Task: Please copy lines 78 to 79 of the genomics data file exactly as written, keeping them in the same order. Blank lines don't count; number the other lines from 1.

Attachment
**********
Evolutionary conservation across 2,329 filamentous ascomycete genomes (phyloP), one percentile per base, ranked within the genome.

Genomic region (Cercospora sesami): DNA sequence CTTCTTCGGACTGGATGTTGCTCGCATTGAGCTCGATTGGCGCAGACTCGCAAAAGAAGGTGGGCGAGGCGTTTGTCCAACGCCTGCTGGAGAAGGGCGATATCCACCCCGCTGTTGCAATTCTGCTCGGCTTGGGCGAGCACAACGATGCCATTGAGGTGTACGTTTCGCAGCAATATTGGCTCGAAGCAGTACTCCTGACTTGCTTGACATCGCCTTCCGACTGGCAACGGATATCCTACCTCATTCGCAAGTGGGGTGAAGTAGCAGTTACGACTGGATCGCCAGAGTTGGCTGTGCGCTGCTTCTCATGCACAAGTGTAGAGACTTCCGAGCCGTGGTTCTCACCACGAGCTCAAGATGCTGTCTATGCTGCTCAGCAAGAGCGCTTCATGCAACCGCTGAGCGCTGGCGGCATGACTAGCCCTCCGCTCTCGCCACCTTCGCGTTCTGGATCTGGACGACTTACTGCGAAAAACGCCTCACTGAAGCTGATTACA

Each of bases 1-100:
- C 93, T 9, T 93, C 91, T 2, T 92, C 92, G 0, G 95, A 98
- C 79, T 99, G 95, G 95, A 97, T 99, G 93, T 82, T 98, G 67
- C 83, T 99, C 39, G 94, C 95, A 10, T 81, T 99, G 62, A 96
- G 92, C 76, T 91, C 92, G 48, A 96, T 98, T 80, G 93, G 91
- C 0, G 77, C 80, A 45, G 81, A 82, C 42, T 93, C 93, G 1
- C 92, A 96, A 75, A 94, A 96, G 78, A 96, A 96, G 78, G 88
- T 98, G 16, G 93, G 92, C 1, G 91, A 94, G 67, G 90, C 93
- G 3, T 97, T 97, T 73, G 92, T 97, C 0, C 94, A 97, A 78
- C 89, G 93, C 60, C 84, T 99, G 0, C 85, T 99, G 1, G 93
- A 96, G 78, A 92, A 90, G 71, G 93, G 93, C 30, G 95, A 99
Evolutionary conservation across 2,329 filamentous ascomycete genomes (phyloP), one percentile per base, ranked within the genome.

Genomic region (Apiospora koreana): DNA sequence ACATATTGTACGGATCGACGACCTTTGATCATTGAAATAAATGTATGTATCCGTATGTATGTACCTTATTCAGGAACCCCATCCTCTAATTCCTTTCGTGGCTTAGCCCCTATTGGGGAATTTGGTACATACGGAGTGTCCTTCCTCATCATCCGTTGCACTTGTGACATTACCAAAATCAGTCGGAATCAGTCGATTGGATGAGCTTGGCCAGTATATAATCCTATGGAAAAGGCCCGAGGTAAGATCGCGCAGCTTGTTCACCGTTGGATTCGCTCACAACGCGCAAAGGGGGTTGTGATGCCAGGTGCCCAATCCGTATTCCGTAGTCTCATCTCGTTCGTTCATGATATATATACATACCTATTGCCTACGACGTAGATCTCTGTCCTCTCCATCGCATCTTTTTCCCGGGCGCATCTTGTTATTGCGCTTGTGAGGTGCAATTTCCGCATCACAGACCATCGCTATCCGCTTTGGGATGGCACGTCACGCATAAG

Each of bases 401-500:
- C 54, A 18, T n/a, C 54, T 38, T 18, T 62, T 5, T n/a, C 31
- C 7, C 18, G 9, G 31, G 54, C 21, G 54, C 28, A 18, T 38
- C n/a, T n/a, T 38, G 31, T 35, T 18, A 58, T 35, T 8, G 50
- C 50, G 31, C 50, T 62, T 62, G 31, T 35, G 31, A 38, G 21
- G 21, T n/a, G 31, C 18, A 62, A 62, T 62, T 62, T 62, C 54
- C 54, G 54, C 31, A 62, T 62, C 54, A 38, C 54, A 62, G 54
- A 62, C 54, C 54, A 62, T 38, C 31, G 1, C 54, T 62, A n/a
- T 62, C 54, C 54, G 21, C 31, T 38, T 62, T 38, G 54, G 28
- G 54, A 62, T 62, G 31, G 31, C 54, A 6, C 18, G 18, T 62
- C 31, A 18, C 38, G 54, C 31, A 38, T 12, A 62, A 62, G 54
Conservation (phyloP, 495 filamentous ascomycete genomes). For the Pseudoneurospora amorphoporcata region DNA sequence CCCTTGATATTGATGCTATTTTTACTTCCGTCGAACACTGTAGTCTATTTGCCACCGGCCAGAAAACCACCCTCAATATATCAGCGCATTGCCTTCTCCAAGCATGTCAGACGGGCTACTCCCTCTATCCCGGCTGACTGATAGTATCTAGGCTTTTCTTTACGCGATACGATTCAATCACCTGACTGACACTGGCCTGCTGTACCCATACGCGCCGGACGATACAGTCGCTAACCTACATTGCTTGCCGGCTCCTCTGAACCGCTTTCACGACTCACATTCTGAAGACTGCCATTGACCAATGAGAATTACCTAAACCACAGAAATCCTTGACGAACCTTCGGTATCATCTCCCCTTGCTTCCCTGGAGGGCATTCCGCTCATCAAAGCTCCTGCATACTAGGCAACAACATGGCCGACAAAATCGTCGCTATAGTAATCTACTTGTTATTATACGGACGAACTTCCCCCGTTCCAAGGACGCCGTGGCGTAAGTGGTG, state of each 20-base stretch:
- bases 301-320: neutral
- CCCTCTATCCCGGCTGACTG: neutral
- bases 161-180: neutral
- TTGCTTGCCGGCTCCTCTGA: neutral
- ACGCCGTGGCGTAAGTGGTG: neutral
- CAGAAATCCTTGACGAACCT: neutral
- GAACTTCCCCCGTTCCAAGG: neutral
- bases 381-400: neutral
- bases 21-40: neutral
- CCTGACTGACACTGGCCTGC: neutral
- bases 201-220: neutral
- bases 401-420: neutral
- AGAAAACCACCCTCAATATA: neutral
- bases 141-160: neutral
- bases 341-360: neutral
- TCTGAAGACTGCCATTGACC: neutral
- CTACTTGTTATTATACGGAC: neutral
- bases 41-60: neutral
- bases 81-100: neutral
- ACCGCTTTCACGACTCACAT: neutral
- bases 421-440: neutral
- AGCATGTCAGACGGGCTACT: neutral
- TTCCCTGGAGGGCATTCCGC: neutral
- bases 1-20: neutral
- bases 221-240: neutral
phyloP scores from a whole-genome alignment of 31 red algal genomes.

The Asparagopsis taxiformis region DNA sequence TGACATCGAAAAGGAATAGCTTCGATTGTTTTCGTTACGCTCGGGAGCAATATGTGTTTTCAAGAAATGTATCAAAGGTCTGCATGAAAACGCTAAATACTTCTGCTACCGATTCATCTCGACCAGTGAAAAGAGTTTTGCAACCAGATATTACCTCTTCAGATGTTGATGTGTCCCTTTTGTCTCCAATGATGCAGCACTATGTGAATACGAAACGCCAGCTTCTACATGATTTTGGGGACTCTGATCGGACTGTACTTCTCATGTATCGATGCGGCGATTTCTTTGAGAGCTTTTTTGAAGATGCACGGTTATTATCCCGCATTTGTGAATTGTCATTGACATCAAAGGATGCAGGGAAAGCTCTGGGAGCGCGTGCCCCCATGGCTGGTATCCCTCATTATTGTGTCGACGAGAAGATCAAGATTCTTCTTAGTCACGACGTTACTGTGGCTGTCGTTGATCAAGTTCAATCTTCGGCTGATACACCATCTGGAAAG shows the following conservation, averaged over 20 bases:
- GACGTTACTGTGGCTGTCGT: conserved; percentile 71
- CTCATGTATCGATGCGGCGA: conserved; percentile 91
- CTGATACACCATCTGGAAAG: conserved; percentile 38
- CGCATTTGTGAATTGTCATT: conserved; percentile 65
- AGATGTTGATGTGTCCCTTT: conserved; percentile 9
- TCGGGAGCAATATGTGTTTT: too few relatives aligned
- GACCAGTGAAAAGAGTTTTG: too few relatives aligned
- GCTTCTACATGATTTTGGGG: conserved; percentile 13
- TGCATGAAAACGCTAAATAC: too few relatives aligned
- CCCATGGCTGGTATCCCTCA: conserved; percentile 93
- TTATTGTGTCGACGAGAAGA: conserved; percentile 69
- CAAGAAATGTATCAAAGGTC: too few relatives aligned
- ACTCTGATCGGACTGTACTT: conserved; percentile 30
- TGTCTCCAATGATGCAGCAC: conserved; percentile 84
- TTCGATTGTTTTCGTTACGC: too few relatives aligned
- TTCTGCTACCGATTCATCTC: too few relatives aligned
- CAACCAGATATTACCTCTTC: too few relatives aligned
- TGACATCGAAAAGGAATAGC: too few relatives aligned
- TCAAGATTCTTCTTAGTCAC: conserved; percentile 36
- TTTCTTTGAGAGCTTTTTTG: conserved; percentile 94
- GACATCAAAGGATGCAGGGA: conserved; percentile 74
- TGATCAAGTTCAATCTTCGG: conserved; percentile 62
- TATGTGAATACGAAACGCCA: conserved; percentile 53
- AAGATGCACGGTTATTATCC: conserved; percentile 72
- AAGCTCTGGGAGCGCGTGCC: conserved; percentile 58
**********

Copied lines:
- AAGATGCACGGTTATTATCC: conserved; percentile 72
- AAGCTCTGGGAGCGCGTGCC: conserved; percentile 58